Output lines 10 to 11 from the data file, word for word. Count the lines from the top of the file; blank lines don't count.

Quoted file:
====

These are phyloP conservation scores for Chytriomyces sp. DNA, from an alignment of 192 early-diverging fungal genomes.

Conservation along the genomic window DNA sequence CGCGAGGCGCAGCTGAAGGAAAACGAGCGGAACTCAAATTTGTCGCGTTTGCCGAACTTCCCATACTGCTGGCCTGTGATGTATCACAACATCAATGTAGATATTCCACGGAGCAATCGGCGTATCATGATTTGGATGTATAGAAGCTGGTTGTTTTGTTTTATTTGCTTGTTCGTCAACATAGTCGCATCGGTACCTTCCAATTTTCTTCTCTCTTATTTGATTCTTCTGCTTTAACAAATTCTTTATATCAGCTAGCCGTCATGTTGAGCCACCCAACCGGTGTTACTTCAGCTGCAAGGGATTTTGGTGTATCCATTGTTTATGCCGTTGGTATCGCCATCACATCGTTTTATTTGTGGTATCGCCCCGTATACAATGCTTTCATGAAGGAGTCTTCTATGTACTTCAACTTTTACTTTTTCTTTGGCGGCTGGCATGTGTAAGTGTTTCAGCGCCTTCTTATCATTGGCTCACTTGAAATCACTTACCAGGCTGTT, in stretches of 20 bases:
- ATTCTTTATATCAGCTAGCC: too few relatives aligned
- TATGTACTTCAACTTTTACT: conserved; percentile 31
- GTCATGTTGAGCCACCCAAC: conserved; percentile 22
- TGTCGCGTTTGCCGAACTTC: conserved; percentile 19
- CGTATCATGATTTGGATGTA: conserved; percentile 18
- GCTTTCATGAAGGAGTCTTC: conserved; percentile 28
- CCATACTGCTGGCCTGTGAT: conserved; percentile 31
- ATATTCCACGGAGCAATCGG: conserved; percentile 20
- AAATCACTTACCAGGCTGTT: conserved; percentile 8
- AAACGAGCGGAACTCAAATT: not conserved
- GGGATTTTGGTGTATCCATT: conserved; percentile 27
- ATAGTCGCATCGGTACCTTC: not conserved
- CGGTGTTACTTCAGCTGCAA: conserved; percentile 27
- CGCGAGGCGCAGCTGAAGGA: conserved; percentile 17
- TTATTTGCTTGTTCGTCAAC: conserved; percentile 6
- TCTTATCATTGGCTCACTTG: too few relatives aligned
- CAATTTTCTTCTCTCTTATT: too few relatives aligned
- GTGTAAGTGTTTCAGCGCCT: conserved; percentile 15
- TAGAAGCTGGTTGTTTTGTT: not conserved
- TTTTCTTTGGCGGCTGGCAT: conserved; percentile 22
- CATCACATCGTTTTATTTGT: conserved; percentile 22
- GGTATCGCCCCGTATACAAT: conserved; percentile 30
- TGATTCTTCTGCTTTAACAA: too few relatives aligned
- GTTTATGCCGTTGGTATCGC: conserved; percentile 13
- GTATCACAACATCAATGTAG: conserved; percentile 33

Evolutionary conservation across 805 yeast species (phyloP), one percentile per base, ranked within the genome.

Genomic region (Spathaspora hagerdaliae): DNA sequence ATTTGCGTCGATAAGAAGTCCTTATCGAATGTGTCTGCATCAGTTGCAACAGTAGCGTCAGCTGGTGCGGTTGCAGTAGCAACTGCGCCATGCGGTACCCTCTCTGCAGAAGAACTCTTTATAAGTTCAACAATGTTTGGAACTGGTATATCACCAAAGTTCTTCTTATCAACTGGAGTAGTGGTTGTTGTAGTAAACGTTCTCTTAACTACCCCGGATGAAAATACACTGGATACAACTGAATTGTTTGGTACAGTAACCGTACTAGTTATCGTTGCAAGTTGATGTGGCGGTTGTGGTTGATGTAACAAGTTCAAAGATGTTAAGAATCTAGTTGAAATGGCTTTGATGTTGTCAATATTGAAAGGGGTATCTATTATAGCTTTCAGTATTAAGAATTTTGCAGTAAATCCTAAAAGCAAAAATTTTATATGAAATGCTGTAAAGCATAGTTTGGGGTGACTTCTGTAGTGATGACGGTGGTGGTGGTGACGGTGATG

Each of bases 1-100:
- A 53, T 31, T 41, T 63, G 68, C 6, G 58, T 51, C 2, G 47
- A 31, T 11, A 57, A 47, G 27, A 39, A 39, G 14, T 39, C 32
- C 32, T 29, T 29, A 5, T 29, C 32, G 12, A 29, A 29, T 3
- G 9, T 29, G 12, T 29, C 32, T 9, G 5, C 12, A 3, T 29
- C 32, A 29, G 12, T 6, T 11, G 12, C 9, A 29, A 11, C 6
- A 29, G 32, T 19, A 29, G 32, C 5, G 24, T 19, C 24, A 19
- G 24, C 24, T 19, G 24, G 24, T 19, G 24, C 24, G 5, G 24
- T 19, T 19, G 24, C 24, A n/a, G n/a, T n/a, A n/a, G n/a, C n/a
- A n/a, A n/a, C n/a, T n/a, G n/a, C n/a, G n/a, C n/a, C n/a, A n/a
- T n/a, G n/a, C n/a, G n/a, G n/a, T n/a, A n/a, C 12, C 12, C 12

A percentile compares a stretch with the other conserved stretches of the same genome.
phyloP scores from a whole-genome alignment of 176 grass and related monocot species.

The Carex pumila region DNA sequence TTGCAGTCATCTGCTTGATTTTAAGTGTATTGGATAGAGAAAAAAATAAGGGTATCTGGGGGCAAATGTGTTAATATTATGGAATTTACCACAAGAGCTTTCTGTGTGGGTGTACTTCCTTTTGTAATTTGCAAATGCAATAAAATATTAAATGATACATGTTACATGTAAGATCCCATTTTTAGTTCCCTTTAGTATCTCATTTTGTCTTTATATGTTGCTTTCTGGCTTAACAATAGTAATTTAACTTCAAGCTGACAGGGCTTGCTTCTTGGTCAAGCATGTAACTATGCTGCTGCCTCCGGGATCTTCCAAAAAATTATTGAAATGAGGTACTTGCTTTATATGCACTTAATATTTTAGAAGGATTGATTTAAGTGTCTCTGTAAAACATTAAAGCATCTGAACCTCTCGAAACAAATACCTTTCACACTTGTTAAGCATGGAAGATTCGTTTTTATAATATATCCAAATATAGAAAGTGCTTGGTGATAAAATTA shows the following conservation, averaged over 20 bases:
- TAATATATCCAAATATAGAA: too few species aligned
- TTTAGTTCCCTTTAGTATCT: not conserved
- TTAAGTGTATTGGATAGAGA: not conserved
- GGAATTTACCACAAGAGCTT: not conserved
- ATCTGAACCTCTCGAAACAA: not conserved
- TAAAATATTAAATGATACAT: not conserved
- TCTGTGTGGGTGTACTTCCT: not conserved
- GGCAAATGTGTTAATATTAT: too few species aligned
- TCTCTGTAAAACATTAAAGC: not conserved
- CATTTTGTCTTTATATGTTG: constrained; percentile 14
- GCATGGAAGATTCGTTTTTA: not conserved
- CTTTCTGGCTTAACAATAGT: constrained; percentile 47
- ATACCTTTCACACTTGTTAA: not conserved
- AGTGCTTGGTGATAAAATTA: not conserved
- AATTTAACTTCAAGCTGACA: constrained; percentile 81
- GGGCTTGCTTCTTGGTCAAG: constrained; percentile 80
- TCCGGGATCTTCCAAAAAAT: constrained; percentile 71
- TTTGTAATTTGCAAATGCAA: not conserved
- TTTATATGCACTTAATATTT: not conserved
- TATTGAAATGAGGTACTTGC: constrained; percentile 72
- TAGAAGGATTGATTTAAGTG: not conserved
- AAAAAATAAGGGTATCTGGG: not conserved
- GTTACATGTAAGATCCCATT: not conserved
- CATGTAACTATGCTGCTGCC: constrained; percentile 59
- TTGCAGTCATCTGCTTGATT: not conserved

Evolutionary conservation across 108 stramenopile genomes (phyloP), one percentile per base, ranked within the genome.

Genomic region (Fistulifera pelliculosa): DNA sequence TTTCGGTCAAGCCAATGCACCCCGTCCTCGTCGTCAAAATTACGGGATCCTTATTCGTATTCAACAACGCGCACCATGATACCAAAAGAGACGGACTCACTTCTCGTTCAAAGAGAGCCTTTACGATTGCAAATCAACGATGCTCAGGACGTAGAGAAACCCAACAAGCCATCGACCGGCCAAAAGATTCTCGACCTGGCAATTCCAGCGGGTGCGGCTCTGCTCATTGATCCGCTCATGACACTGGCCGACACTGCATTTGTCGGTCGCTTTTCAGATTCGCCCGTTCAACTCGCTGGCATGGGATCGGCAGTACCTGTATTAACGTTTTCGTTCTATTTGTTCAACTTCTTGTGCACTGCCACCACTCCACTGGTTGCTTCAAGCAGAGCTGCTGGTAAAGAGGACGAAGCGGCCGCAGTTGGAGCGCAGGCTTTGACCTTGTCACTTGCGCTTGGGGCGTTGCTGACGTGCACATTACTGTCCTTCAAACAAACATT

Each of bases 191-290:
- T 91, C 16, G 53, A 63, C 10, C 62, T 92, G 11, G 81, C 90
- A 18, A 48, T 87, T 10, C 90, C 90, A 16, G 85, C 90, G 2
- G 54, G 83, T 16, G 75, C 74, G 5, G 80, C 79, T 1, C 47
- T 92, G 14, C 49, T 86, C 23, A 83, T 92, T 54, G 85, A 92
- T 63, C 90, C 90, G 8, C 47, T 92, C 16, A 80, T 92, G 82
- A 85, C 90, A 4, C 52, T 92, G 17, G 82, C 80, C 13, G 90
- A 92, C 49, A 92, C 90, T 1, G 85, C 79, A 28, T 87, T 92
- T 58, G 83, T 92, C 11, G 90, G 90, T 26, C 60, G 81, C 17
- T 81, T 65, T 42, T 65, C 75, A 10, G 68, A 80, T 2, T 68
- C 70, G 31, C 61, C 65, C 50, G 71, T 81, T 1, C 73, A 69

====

- ATATTCCACGGAGCAATCGG: conserved; percentile 20
- AAATCACTTACCAGGCTGTT: conserved; percentile 8